St Agatha's Church is a small church in Rabat, Malta dedicated to Saint Agatha.


According to tradition, St Agatha fled from Sicily to Malta to escape persecution by the Roman Emperor Decius.


She was later brought back to Sicily when the Quintanius, the governor of Catania, her birthplace, decided that he wanted her to be his wife. She angered him by refusing him and then was tortured to death for refusing to give up her Christian faith.


A church was built on the site in 1504. This church was rebuilt in 1670.


St Agatha's church has a crypt that is cut into live rock. Legend says that St Agatha once prayed here. This crypt was a natural cave that was enlarged in the 4th and 5th centuries. The main altar at the far end of the crypt was used for worship as late as 1647. Frescoes decorating the crypt range from the 4th through the 15th centuries.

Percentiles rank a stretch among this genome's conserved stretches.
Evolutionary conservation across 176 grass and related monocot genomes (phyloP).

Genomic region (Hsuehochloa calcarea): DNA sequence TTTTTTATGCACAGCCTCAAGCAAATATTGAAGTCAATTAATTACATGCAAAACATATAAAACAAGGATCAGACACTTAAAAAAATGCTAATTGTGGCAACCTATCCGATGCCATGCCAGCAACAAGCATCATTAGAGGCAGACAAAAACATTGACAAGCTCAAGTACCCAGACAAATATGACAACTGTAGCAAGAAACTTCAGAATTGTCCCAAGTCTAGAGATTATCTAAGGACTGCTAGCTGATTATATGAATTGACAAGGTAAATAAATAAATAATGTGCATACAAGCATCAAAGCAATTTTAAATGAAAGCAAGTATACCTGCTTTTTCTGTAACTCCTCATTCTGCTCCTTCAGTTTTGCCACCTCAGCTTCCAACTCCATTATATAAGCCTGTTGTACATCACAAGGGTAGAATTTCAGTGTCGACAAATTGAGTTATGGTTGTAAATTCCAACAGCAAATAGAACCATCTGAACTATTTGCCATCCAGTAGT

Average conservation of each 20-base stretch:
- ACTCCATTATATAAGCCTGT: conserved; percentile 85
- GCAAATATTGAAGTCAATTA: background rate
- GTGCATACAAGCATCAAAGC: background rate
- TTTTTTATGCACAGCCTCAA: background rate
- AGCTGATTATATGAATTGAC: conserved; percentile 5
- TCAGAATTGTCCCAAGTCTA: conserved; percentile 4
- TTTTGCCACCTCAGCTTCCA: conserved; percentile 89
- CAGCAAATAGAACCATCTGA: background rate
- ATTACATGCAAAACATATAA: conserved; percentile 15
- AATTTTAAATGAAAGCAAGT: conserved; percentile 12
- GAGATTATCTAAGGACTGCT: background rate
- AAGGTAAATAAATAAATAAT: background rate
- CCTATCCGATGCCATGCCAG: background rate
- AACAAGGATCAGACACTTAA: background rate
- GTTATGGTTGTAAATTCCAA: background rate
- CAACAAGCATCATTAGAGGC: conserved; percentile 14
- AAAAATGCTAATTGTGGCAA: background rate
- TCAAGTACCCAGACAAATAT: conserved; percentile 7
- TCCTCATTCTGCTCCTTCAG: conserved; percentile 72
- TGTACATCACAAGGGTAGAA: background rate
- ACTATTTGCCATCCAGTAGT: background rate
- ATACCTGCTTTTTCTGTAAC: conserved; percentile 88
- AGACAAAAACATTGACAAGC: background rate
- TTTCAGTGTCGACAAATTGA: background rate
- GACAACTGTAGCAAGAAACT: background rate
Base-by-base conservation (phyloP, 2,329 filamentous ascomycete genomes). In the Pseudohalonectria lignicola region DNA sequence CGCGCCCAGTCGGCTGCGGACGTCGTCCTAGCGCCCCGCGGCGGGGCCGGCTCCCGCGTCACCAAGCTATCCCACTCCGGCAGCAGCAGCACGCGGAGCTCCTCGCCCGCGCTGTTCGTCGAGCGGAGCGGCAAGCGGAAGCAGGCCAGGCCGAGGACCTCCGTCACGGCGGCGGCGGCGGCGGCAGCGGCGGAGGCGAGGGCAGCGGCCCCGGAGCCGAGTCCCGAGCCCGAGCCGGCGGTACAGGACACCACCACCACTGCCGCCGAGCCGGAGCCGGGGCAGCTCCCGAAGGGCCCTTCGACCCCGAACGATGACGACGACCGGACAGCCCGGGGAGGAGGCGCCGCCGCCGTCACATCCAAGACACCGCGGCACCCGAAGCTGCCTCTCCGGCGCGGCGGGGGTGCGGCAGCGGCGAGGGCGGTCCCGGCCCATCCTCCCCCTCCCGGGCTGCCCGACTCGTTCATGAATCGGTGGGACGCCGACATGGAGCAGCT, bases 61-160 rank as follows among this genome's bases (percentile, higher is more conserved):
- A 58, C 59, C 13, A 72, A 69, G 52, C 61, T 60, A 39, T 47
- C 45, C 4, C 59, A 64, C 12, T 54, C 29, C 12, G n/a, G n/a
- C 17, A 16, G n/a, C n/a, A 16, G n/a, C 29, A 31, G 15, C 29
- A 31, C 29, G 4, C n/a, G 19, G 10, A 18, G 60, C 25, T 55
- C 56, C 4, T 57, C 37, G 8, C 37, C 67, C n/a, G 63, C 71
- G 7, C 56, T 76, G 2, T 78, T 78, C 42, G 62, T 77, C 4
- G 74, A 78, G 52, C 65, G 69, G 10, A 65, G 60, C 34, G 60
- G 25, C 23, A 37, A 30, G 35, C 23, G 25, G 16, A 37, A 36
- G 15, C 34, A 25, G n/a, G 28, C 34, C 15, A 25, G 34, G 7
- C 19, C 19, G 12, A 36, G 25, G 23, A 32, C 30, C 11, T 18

St Agatha's Catacombs are connected with the church. St Agatha is believed to have hid in the catacombs after she fled Sicily. Christian, Jewish, Roman and Punic families are buried here.


There is a museum associated with St Agatha's Church.


Among the items that can be seen in the museum are prehistoric fossils that have been found in the area.


There is a collection of crystals and minerals.


The museum contains an exhibition of pottery work, most of which is from the 3rd and 4th centuries BC.


There is also a collection of coins dating back to Phoenician times.


Among the many statues on display in the museum, there is a white marble torso of the Greek goddess Aphrodite, which was built around 300 BC, as well as an alabaster sculpture of St Agatha. The statue of St Agatha was donated by Bishop Lucas Buenos in the 17th century, and was placed in the crypt, on top of the main altar, in 1666. The statue can now be seen in the museum.